1993 rings in a Europe without trade barriers

December 30, 1992|By Chicago Tribune

LONDON -- At the stroke of midnight on New Year's Eve, thousands of Britons may be poised to return from a day's shopping in France or Belgium.

At that hour they will be able to fill their cars with almost unlimited supplies of the cheaper alcohol and tobacco available in those countries, then return home without paying customs duties.

Britain's Sunday Times recently said that a Briton would be able to save $385, even allowing for the cost of crossing the English Channel by ferry, by buying 28 cases of wine in France or `D Belgium, where excise taxes are lower.

The same will be true for any other European who can find a better bargain across a border.

At the same time, truck drivers who sometimes have to wait eight hours or more at frontiers for customs checks will be able to whiz across Europe with the same freedom an American trucker has crossing from Illinois to Indiana.

Welcome to the new Europe of the single market -- a Europe in which people, goods, services and capital will flow freely across national frontiers for the first time.

Well, not quite. In many respects, unprecedented freedom of movement will begin. But Europe is still a long way from the nearly unrestricted movement that takes place between states in the United States.

As the historic hour of the single market approaches, governments in the 12 European Community nations are preoccupied with the receding goal of European unity, rising unemployment, deepening recession and the uncertainty that hangs over negotiations on reducing world trade barriers. The mood on the eve of the single market is definitely subdued.

The community nations have a combined population of 360 million and national incomes totaling $6.5 trillion. The ultimate effect of removing barriers should be to make businesses more competitive, give consumers wider choices and increase professional mobility.

Cross-border acquisitions and mergers of European business have boomed in anticipation of the single market. Some industries have raised their rate of investment so that they can better serve a larger market.

The European Commission, the community's executive arm, has estimated that the single market will boost the European economy by $7.7 billion a year. But problems remain.

Since 1985, the commission has defined 282 measures needed to make a single market work, and member countries have reached agreement on more than 95 percent of them. But all such agreements must be translated into law in each country, and some have been slow to do so.

Italy, at the bottom of the table, has adopted only about 73 percent of them. The average throughout the community is nearly 80 percent.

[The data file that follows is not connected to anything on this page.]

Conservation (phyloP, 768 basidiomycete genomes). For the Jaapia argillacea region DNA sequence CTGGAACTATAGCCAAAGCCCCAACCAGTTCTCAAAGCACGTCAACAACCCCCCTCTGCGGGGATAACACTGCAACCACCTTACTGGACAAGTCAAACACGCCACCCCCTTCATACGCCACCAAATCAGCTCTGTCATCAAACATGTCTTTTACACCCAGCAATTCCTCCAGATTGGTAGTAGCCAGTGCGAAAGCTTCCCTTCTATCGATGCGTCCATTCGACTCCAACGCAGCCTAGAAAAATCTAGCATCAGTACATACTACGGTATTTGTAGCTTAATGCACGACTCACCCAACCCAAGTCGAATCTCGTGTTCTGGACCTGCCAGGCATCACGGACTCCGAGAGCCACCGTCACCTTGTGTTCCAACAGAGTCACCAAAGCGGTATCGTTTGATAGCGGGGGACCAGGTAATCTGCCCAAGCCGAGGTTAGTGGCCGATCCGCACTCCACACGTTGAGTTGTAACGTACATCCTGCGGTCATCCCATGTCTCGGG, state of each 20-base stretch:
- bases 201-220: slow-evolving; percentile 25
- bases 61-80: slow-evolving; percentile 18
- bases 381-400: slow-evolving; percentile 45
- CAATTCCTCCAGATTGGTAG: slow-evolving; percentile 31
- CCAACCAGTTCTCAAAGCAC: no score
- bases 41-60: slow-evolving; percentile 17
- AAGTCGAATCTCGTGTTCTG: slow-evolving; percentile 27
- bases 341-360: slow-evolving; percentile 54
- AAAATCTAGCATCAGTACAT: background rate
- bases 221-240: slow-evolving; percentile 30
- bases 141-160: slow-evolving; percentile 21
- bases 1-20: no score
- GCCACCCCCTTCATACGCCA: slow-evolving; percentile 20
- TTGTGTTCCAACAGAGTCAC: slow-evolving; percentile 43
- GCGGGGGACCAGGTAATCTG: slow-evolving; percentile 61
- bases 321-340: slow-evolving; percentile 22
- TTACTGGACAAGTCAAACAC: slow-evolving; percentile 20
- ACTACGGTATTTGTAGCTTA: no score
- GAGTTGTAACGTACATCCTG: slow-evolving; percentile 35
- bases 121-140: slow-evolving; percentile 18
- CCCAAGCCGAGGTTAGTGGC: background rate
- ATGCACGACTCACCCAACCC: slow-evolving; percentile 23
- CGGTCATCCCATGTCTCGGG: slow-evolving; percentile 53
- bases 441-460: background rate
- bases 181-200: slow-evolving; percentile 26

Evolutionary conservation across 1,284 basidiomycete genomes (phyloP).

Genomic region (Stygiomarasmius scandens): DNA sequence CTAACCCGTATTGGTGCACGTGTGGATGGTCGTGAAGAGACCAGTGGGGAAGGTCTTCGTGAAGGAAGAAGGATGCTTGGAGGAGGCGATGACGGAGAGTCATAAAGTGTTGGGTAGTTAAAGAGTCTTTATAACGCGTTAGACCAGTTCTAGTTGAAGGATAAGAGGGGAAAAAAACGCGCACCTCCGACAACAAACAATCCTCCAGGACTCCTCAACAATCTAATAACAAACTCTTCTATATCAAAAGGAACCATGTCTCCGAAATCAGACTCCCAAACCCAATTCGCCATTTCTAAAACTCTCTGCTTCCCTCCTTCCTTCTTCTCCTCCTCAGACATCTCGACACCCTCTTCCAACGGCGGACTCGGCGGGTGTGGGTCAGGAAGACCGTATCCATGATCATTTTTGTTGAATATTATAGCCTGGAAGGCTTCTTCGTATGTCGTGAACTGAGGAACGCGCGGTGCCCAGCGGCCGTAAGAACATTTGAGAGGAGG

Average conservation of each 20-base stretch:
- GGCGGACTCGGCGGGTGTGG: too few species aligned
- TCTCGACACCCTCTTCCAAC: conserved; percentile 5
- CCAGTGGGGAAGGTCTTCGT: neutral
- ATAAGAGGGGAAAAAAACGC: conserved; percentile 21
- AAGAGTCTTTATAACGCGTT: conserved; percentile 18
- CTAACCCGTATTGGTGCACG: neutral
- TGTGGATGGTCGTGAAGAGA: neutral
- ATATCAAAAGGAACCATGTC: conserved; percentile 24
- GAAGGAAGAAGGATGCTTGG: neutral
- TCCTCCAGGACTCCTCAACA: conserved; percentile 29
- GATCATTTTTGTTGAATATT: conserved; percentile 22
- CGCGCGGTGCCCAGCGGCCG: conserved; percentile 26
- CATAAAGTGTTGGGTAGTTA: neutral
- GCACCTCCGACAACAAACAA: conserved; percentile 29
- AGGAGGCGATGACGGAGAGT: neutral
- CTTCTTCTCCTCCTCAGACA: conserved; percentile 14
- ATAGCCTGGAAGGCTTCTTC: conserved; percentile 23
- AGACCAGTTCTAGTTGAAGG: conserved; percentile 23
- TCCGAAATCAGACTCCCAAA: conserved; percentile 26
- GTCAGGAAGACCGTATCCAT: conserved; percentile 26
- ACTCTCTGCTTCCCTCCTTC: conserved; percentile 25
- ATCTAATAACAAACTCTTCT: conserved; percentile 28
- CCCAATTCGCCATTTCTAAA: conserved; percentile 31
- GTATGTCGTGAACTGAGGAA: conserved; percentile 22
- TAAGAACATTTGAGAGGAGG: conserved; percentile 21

Britain also has balked at carrying out a major objective of the single market -- the elimination of passport checks at frontiers for community citizens. It fears that illegal immigrants, terrorists and other criminals could slip through.

Ireland, Denmark and, to some extent, the Netherlands share Britain's reservations.

After the European Commission threatened to take Britain to the European Court of Justice, Home Secretary Kenneth Clarke recently signaled that London might be prepared to adopt "light touch" checks of passports rather than the current lengthy scrutiny.

The single market in theory makes it possible for any European to work anywhere within community states. In practice, applying for work in another country is still likely to be a drawn-out process. And language barriers will prevent many people from achieving full mobility.

But there will be changes. European banks will be allowed to operate in any member country, and their foreign branches will ++ be regulated by the parent country, not the host country as is the case now.

Insurance companies will be able to sell policies throughout Europe.

About 60,000 customs forms will be scrapped, saving millions of dollars for companies doing business across frontiers.

At airports, green-edged labels will identify the baggage of intra-European travelers so that they will not be subject to the same checks imposed on those coming into the community from outside. Further modifications are planned at most airports to make a distinction between intra-community flights and those originating outside.

For European travelers, the old national limits on the amount of duty-paid gifts and other goods for personal consumption that could be imported will be abolished, and allowances for duty-free goods will be doubled.

Travelers will be able to bring home unrestricted amounts of perfume. They should also be able to bring virtually unlimited amounts of tobacco and alcohol, if they can convince customs officers that they do not intend to resell it.

The British Treasury expects to lose about $385 million a year in liquor and tobacco tax revenues.

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